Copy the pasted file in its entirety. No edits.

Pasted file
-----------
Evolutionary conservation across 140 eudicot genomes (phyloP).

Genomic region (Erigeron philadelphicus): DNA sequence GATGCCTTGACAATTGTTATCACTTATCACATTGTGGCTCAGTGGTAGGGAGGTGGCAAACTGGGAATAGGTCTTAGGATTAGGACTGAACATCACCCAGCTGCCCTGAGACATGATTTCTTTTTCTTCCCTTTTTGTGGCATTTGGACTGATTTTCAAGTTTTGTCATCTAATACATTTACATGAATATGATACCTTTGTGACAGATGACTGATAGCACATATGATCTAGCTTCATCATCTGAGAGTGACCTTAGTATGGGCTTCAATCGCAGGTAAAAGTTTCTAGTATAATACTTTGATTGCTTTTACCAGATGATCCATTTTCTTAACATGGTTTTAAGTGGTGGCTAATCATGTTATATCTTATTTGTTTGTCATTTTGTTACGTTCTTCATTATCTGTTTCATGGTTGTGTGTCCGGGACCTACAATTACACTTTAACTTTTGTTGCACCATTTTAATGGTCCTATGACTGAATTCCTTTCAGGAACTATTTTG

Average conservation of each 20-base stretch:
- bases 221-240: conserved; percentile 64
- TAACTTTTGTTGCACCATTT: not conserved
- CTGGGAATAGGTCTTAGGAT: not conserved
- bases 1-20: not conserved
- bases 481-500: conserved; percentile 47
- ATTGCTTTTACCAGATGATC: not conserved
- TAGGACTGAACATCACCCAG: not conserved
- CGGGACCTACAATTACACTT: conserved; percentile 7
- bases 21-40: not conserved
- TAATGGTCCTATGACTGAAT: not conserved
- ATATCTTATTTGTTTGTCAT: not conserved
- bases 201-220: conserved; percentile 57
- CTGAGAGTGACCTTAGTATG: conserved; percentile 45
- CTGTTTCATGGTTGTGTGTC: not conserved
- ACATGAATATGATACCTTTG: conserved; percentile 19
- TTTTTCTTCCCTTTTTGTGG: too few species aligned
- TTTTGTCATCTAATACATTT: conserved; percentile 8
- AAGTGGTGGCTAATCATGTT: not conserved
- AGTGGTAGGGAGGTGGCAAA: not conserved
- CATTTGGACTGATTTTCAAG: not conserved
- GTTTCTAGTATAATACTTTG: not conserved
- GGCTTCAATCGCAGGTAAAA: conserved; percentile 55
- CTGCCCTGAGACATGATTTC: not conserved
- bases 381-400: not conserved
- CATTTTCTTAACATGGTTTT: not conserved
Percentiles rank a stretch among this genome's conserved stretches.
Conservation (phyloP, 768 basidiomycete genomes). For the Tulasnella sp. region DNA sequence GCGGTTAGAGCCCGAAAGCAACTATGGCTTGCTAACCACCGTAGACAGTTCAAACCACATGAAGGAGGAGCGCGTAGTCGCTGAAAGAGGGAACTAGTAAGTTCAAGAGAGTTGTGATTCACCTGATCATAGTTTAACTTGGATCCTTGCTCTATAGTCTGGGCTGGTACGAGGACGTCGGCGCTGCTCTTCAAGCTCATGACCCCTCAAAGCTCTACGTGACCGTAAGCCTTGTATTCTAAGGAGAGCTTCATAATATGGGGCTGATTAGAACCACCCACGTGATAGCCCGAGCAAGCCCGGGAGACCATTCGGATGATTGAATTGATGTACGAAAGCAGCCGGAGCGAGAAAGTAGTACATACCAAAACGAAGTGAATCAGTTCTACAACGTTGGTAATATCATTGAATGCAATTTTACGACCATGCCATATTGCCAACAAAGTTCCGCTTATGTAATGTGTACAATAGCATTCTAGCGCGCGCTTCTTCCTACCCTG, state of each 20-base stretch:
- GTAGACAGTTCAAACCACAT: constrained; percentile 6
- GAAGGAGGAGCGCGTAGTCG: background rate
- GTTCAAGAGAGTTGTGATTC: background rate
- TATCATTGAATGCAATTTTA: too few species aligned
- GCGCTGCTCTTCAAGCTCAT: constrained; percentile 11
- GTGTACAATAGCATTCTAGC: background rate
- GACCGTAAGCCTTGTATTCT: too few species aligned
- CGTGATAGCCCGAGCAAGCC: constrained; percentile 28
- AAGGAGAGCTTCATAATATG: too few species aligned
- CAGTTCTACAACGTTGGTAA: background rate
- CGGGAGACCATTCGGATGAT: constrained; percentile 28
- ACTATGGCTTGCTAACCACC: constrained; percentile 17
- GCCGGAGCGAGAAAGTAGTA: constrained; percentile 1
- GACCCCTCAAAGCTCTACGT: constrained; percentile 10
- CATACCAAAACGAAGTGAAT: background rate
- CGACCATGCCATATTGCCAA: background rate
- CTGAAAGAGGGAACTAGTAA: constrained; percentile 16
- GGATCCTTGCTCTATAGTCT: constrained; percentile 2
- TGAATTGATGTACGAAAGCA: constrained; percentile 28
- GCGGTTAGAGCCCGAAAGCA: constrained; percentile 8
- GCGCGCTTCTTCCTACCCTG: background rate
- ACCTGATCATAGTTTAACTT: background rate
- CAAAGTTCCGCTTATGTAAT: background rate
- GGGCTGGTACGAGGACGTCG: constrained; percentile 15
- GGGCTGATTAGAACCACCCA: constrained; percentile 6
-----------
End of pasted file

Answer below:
Evolutionary conservation across 140 eudicot genomes (phyloP).

Genomic region (Erigeron philadelphicus): DNA sequence GATGCCTTGACAATTGTTATCACTTATCACATTGTGGCTCAGTGGTAGGGAGGTGGCAAACTGGGAATAGGTCTTAGGATTAGGACTGAACATCACCCAGCTGCCCTGAGACATGATTTCTTTTTCTTCCCTTTTTGTGGCATTTGGACTGATTTTCAAGTTTTGTCATCTAATACATTTACATGAATATGATACCTTTGTGACAGATGACTGATAGCACATATGATCTAGCTTCATCATCTGAGAGTGACCTTAGTATGGGCTTCAATCGCAGGTAAAAGTTTCTAGTATAATACTTTGATTGCTTTTACCAGATGATCCATTTTCTTAACATGGTTTTAAGTGGTGGCTAATCATGTTATATCTTATTTGTTTGTCATTTTGTTACGTTCTTCATTATCTGTTTCATGGTTGTGTGTCCGGGACCTACAATTACACTTTAACTTTTGTTGCACCATTTTAATGGTCCTATGACTGAATTCCTTTCAGGAACTATTTTG

Average conservation of each 20-base stretch:
- bases 221-240: conserved; percentile 64
- TAACTTTTGTTGCACCATTT: not conserved
- CTGGGAATAGGTCTTAGGAT: not conserved
- bases 1-20: not conserved
- bases 481-500: conserved; percentile 47
- ATTGCTTTTACCAGATGATC: not conserved
- TAGGACTGAACATCACCCAG: not conserved
- CGGGACCTACAATTACACTT: conserved; percentile 7
- bases 21-40: not conserved
- TAATGGTCCTATGACTGAAT: not conserved
- ATATCTTATTTGTTTGTCAT: not conserved
- bases 201-220: conserved; percentile 57
- CTGAGAGTGACCTTAGTATG: conserved; percentile 45
- CTGTTTCATGGTTGTGTGTC: not conserved
- ACATGAATATGATACCTTTG: conserved; percentile 19
- TTTTTCTTCCCTTTTTGTGG: too few species aligned
- TTTTGTCATCTAATACATTT: conserved; percentile 8
- AAGTGGTGGCTAATCATGTT: not conserved
- AGTGGTAGGGAGGTGGCAAA: not conserved
- CATTTGGACTGATTTTCAAG: not conserved
- GTTTCTAGTATAATACTTTG: not conserved
- GGCTTCAATCGCAGGTAAAA: conserved; percentile 55
- CTGCCCTGAGACATGATTTC: not conserved
- bases 381-400: not conserved
- CATTTTCTTAACATGGTTTT: not conserved
Percentiles rank a stretch among this genome's conserved stretches.
Conservation (phyloP, 768 basidiomycete genomes). For the Tulasnella sp. region DNA sequence GCGGTTAGAGCCCGAAAGCAACTATGGCTTGCTAACCACCGTAGACAGTTCAAACCACATGAAGGAGGAGCGCGTAGTCGCTGAAAGAGGGAACTAGTAAGTTCAAGAGAGTTGTGATTCACCTGATCATAGTTTAACTTGGATCCTTGCTCTATAGTCTGGGCTGGTACGAGGACGTCGGCGCTGCTCTTCAAGCTCATGACCCCTCAAAGCTCTACGTGACCGTAAGCCTTGTATTCTAAGGAGAGCTTCATAATATGGGGCTGATTAGAACCACCCACGTGATAGCCCGAGCAAGCCCGGGAGACCATTCGGATGATTGAATTGATGTACGAAAGCAGCCGGAGCGAGAAAGTAGTACATACCAAAACGAAGTGAATCAGTTCTACAACGTTGGTAATATCATTGAATGCAATTTTACGACCATGCCATATTGCCAACAAAGTTCCGCTTATGTAATGTGTACAATAGCATTCTAGCGCGCGCTTCTTCCTACCCTG, state of each 20-base stretch:
- GTAGACAGTTCAAACCACAT: constrained; percentile 6
- GAAGGAGGAGCGCGTAGTCG: background rate
- GTTCAAGAGAGTTGTGATTC: background rate
- TATCATTGAATGCAATTTTA: too few species aligned
- GCGCTGCTCTTCAAGCTCAT: constrained; percentile 11
- GTGTACAATAGCATTCTAGC: background rate
- GACCGTAAGCCTTGTATTCT: too few species aligned
- CGTGATAGCCCGAGCAAGCC: constrained; percentile 28
- AAGGAGAGCTTCATAATATG: too few species aligned
- CAGTTCTACAACGTTGGTAA: background rate
- CGGGAGACCATTCGGATGAT: constrained; percentile 28
- ACTATGGCTTGCTAACCACC: constrained; percentile 17
- GCCGGAGCGAGAAAGTAGTA: constrained; percentile 1
- GACCCCTCAAAGCTCTACGT: constrained; percentile 10
- CATACCAAAACGAAGTGAAT: background rate
- CGACCATGCCATATTGCCAA: background rate
- CTGAAAGAGGGAACTAGTAA: constrained; percentile 16
- GGATCCTTGCTCTATAGTCT: constrained; percentile 2
- TGAATTGATGTACGAAAGCA: constrained; percentile 28
- GCGGTTAGAGCCCGAAAGCA: constrained; percentile 8
- GCGCGCTTCTTCCTACCCTG: background rate
- ACCTGATCATAGTTTAACTT: background rate
- CAAAGTTCCGCTTATGTAAT: background rate
- GGGCTGGTACGAGGACGTCG: constrained; percentile 15
- GGGCTGATTAGAACCACCCA: constrained; percentile 6